Pink Gin

Elizabeth Stewart recounts her father’s cocktail of choice, pink gin, and his predilection for the good stuff (and we don’t disagree.) With a single ice cube or neat, we think you’ll enjoy this charming bevvie.

A rocks glass with two ounces of pink gin

“Never drink cheap gin.”

This is more or less the only piece of advice my father gave me. I’m not sure what might have ensued had I chosen to ignore it. Public drunkenness? Health problems? Foaming at the mouth delirium? It didn’t occur to me to drink gin for many years after receiving this piece of paternal wisdom—he laid it on me when I was about 15 years old—although when I did begin to partake, I always passed up the drugstore brands, no matter how strapped my state.

My English father had descended from a long line of seamen. As a Navy man, his drink of choice was a pink gin. Far from impugning the masculinity of its taster, the barely discernible “pink” in the drink—it always seemed a shade of orange to me—comes from Angostura bitters, an herbal concoction marketed by a German doctor in the late 1800s as a remedy for queasy stomachs. The namesake cocktail came to be when the aromatic bitters—also effective at countering seasickness—was adopted by the Royal Navy and added to the gin they took when the sun was over the yard-arm. Or before.

Dad’s method in making his cocktail was to swirl a few drops of Angostura around an old-fashioned glass, and then shake out any excess. He’d fill the glass with a couple of glugs of gin and a sliver of lemon peel. No ice—of course, no ice. We’re talking of a time (the 1950s) and place (Britain) where domestic refrigeration was rare. Since central heating was just as rare, there really was no problem, as it was every bit as cold inside as it was outside—possibly colder. The bitterness of the herbs, he’d once explained, offsets the oiliness of the gin, making for a palatable—indeed, what I’m told is a really nice—drink. It’s a drink to soothe and fortify, so long as the booze ain’t cheap. Father knows best.–Elizabeth Stewart

LC Delicate American Palate Note

We’re all for authenticity—in most instances, anyways—although we’d rather take our Pink Gin on ice, thank you. One cube is all it needs, just enough to take the edge off those gin-bound botanicals. Blame it on our delicate American palates.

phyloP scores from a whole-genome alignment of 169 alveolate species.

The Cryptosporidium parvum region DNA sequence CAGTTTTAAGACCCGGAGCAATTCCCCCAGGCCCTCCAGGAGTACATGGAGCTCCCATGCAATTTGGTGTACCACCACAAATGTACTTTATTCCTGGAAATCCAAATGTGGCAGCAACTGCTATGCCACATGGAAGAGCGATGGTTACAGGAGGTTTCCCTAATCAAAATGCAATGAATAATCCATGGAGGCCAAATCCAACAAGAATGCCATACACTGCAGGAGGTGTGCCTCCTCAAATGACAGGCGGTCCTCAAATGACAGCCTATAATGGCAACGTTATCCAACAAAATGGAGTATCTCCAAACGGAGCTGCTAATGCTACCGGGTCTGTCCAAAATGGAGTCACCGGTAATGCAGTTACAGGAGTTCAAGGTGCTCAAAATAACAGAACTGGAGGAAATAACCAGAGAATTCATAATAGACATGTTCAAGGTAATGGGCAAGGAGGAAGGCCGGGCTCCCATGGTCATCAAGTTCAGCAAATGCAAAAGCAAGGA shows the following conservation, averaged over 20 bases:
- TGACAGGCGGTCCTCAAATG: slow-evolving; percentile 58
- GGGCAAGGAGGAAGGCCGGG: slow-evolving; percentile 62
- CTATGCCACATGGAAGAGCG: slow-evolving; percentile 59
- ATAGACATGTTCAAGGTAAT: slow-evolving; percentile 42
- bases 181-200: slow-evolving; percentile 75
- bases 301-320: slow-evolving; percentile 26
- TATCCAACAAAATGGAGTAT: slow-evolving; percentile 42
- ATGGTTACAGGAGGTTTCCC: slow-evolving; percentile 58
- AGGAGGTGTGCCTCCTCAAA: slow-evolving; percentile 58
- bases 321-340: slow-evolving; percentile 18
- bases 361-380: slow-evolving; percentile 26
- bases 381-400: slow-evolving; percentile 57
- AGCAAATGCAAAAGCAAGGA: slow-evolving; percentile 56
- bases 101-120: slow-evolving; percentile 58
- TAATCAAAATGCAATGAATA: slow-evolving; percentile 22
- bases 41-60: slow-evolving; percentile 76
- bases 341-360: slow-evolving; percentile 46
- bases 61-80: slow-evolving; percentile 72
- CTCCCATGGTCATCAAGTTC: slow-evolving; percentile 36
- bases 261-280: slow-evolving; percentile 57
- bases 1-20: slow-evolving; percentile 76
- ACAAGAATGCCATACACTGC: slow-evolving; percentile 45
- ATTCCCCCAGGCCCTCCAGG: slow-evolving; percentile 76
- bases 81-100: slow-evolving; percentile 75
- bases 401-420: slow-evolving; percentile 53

☞ Contents

Pink Gin

A rocks glass with two ounces of pink gin
Pink gin comes from the addition of Angostura bitters to a classic gin with lemon. Add ice if you're so inclined.

Prep 5 mins
Total 5 mins
1 serving
267 kcal
5 / 3 votes


  • Angostura bitters
  • Gin


  • Splash a generous few drops of Angostura bitters into an old-fashioned glass and tilt it around until the inside is coated. Shake out any excess. Pour in the gin.
  • Drink and repeat.

Show Nutrition

Serving: 1cocktailCalories: 267kcal (13%)Carbohydrates: 0.5gSodium: 1mgPotassium: 2mgSugar: 0.1gIron: 0.1mg (1%)

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Originally published June 16, 2011


#leitesculinaria on Instagram If you make this recipe, snap a photo and hashtag it #LeitesCulinaria. We'd love to see your creations on Instagram, Facebook, and Twitter.


  1. My take on Pink Gin is more of a thirst quencher for sultry summers (who am I kidding? I’ll take one or three anytime): make a traditional Gin & Tonic, substituting a dash or two of bitters for the lime.

    BTW, I’ve tried it with other bitters, but always come back to good old Angostura (which, ironically, has not contained any angostura bark, Cusparia trifoliata, since rumors of strychnine contamination circulated in the nineteenth century).

    1. Can’t wait to try it, Gary. After all, the sun is over the yard-arm somewhere on the planet!

    2. So true Gary, when it comes to bitters Angostura never fails to mix up the best of cocktails, though I must say when it comes to gin, I like you am very happy with a splash of tonic and a squirt of lime. Cheers!

      1. Cheers to you too, Julie! Today, of all days, HM The Queen’s Diamond Jubilee, G&T’s (and Pink Gins) are going down apace all over the United Kingdom. Long may she reign!

        1. Cheers to you Elizabeth as well, I can just imagine what it is like in England, a very dear friend of mine who grew up in England went back this weekend just for the celebration. I can’t wait to hear the stories once she is back stateside.

          1. I envy your friend, Julie. The Jubilee celebration is certainly proving to be a massive feel-good event and a fitting tribute to a lifetime of dedication and discipline.

  2. We used to drink what my Canadian family called “gin and pink” at the cottage — gin with pink lemonade. It made for rockin’ board games (and spoons, do you play spoons?) on rainy afternoons. 

    1. I’ll bet it did, Alanna! Although I have to say, I’ve found gin to be a mean drink. That is, folks can have the tendency to turn mean drinking gin. Hence the rockin’ board games…?!

  3. You intrigue me, sir!  I’d heard of sloe gin, sloes being an ultra tart wild plum found in the UK, and thank you for the prompt to look it up.  Seems the dark red juice of the sloe is mixed with vodka, gin, or neutral spirits to make a crimson liqueur.  An old Esquire recipe for a Slow Gin Fizz adds lemon juice, sugar and club soda to make a lovely looking drink.  A caveat:  only imported sloe gin should be used, as apparently US brands are over sweetened and made with artificial colors and flavors.  Guess Dad is right again…

  4. 5 stars
    I’ll try a Pink Gin soon with my Plymouth or Bombay Sapphire.  I used to brag about hating gin because it tasted like Christmas trees, and only in recent years did I discover the good stuff. I should have had your father’s advice earlier in my life!

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